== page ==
Literacy Skills In Children Aged Three to Five Years

This piece follows on from IDK’s earlier post, Infant Literacy Skills: Newborn To Three Years, and complements other IDK posts on early-years literacy. The bottom line is that children learn about literacy from birth, regardless of their hearing ability.

While early introduction to literacy is essential in babies and toddlers, the process needs to be consistent. By pre-school stage, kids should be familiar with the alphabet and numbers. At this stage you can give them pictures and keep a simple picture diary with them, or let them make their own stories.

This will benefit their overall creativity. Also be sure to have an endless supply of paper and crayons. Children enjoy drawing and learning how to hold a crayon will give them the basic skills needed to write at a later stage.

Early-years learning works best when it’s child-centred.  Many fun activities are available at this stage and familiarity with the alphabet, colours and numbers will help in devising new games and building vocabulary.

I-Spy is a great game for pre-schoolers as it helps them to explore the area around them and connect letters with objects. It also challenges them to discover what objects you are talking about when for example you say ‘I spy with my little eye something beginning with C”. Could it be the cat outside? or the car? or a cap?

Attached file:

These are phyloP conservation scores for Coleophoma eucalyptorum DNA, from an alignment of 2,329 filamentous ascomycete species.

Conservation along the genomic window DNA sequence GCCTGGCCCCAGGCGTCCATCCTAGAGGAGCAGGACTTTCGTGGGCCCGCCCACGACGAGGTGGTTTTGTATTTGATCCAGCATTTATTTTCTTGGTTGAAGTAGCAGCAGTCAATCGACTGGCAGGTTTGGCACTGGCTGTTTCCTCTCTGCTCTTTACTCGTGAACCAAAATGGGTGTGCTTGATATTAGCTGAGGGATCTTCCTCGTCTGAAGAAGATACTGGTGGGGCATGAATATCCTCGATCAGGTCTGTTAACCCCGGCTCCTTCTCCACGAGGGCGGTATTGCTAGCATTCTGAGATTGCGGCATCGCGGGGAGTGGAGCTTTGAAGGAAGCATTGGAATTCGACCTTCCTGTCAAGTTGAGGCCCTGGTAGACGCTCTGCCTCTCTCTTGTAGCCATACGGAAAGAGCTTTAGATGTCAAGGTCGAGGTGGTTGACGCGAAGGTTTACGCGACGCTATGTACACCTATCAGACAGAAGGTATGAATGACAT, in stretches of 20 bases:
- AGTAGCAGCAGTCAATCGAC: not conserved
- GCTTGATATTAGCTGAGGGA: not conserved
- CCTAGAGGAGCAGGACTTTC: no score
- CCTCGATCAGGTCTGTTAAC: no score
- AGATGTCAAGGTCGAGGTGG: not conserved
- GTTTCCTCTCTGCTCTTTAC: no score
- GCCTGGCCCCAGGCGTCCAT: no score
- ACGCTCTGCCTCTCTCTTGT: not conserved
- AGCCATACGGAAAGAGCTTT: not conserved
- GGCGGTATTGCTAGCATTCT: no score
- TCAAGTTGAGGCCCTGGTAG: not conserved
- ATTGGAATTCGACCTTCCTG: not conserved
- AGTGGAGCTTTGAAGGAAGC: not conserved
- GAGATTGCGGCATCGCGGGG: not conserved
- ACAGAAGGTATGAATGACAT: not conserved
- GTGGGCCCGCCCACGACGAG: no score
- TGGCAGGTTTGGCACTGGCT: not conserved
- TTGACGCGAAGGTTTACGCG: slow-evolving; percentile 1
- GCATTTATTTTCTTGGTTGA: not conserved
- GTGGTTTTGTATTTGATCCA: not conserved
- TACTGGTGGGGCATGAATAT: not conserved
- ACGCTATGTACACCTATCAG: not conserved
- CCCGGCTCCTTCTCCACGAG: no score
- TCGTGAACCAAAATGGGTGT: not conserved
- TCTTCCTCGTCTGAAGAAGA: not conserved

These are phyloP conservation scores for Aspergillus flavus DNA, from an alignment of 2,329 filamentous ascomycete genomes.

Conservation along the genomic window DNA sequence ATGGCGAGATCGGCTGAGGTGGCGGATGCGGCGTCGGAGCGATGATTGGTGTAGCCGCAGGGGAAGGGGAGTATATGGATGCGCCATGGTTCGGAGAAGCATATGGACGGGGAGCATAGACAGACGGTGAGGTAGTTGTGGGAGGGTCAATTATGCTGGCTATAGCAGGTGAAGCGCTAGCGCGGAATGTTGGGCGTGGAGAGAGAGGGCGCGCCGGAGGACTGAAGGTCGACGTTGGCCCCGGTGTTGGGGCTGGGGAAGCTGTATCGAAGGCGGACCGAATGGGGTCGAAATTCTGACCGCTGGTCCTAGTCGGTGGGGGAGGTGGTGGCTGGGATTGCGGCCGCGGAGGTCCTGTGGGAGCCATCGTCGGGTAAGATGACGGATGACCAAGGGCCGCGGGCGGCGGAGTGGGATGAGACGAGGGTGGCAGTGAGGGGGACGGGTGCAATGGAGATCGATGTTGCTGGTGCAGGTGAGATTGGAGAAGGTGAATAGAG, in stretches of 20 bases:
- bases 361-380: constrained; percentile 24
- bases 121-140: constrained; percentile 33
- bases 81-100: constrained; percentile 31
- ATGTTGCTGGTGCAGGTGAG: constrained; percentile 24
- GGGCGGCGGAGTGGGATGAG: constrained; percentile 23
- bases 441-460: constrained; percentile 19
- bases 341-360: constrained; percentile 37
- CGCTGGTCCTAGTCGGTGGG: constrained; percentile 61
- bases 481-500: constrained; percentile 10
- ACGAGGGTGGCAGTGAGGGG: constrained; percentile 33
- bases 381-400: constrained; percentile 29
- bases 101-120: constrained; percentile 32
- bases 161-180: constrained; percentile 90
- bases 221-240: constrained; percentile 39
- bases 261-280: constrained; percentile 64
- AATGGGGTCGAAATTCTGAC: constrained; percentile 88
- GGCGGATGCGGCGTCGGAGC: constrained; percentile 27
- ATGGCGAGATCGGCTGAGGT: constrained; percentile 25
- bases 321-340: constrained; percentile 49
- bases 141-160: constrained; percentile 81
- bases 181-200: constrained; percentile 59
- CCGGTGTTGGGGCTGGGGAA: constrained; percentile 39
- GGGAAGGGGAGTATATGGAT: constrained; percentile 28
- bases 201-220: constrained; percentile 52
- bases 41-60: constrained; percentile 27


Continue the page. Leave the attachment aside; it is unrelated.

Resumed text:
This will help them develop vocabulary and letter association.

A library trip can be an exciting outing for a young child in giving them a chance to explore books and subtitled DVDs outside of their own collection.

‘Experience’ trips also hold endless opportunities. A trip on the bus is a great chance for you to point out signs along the way. Teach your children the names of shops and how to recognize the names. Take them to the cinema where they will see objects that they are familiar with, in a story.

Take them grocery shopping where they can be introduced to new foods. They will see items from their books in real-life and be encouraged to ask what other items are. They may never have seen a melon before, but you can show them and they will know for the next time.

Taking the time to help your child with early literacy will benefit them when they start school as they will have built up vocabulary while developing communication and attention skills.

(compiled by Miriam Walsh)

Further Reading

Deaf Children – Early Language Teaching At Home

Communication Development – Linking Items To Words

Early Reading Skills For Lifelong Literacy

Introducing Babies & Toddlers To Books And Reading

Visual Learning In The Preschool & Primary Years (pdf file)

Including Deaf Children At Preschool – Part One (plus links)

IBM’s KidSmart PC Supports Language Learning (plus brochure)

Early learning goals, as defined in the UK

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